FUNCTION PBMAIN() AS LONG
                                  LOCAL cpr1,cpr2 AS DWORD
                                  cpr1 = CODEPTR(GetRand1To100) 'pointer to a callback
                                  cpr2 = CODEPTR(GetRand100To200) 'pointer to a different callback
                              
                                  'call the same function twice with different callbacks.
                                  ? GetTwoRands(cpr1) 'use the first callback function
                                  ? GetTwoRands(cpr2) 'use the second callback function
                              END FUNCTION
                              
                              FUNCTION getTwoRands(cp AS DWORD) AS STRING
                                 LOCAL v1,v2 AS LONG
                                 CALL DWORD cp USING rands TO v1   'call the "callback function"
                                 CALL DWORD cp USING rands TO v2   'call the "callback function"  as second time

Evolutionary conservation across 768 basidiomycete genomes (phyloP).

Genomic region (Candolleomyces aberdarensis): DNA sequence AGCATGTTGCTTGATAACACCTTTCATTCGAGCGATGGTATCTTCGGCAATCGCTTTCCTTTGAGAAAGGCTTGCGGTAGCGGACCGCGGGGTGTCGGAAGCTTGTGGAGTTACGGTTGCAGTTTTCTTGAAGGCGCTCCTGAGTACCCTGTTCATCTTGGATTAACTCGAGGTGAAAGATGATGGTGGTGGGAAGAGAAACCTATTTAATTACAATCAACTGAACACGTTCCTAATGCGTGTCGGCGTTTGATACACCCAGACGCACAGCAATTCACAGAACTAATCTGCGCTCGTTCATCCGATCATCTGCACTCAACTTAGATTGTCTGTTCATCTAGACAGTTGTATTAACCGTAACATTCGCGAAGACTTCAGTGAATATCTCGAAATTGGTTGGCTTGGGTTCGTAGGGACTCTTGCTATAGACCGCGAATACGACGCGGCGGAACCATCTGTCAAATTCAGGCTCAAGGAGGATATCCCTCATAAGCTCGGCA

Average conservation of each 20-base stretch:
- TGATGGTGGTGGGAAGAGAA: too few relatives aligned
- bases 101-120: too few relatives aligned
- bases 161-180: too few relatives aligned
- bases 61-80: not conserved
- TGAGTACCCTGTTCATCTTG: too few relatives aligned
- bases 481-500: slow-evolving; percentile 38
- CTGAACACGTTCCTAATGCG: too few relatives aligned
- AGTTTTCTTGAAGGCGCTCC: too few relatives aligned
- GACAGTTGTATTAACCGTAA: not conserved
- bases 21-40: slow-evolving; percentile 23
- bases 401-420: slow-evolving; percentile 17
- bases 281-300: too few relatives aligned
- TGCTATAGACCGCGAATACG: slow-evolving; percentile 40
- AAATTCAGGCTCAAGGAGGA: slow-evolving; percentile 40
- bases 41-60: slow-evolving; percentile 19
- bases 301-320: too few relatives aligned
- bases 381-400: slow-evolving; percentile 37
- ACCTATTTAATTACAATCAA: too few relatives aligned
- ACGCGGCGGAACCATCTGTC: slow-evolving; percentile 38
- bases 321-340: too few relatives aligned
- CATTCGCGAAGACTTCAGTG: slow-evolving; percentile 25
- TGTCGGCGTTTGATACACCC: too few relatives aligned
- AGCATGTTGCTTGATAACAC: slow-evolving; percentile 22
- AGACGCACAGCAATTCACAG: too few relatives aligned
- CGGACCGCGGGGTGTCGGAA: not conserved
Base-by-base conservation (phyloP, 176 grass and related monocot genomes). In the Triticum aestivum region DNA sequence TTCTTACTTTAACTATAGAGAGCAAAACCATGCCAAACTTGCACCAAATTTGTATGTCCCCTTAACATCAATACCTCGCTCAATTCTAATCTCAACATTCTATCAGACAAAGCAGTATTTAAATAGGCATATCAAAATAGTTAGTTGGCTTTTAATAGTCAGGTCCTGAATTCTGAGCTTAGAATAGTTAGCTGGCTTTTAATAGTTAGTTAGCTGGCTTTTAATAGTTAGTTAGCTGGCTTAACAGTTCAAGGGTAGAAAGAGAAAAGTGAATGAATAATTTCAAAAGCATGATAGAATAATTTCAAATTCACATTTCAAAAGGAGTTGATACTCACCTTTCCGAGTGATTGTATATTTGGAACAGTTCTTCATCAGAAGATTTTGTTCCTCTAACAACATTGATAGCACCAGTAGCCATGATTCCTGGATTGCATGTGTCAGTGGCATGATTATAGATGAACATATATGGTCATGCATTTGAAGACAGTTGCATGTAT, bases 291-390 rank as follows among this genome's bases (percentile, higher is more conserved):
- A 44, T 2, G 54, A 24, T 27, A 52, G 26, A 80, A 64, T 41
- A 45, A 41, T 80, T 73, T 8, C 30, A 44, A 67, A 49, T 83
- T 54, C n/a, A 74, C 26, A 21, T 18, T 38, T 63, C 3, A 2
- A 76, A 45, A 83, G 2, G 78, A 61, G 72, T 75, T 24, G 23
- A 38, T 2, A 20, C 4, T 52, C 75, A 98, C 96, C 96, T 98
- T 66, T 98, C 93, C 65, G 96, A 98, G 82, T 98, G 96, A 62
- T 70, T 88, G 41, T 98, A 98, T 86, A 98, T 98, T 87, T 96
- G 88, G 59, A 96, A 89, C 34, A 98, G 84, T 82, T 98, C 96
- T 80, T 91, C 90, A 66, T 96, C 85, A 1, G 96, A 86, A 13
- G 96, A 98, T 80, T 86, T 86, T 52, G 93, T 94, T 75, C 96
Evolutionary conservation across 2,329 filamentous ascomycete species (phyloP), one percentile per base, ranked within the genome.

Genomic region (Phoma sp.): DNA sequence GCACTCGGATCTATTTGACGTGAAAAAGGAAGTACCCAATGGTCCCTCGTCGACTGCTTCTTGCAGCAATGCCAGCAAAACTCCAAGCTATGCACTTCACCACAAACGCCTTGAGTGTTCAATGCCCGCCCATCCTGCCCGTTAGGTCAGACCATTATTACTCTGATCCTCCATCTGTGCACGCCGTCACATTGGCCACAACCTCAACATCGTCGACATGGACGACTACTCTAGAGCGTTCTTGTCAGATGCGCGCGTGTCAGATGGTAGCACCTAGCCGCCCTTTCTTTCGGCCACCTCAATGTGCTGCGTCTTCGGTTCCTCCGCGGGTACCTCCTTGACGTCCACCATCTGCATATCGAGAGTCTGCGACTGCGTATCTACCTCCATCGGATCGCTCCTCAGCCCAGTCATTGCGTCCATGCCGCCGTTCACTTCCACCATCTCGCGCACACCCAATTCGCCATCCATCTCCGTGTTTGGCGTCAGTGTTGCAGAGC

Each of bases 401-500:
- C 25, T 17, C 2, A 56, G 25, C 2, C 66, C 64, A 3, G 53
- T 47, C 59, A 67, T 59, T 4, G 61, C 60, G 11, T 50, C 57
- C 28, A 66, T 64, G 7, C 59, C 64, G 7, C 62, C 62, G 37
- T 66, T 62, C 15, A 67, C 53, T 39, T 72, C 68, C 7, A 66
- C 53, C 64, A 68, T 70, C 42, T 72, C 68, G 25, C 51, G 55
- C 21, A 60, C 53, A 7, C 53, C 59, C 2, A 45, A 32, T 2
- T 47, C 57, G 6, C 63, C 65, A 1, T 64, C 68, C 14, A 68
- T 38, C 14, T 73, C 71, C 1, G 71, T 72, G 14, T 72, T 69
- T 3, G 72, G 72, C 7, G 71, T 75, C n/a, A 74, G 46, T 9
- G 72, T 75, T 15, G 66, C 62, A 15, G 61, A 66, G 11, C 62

FUNCTION =  STR$(v1) & " " & STR$(v2)
                              END FUNCTION
                              
                              'Callback functions
                              '--------------------------------------
                              DECLARE FUNCTION Rands() AS LONG ' template for the callback functions
                              FUNCTION GetRand1To100() AS LONG
                                   FUNCTION = RND(1,100)
                              END FUNCTION
                              
                              FUNCTION GetRand100To200() AS LONG
                                   FUNCTION = RND(100,200)
                              END FUNCTION
                              '
                              Note that ARRAY SORT arr() USING MyFunc() is another example of a callback function in PB (which is what prmpted me to re-visit this thread).

                              Comment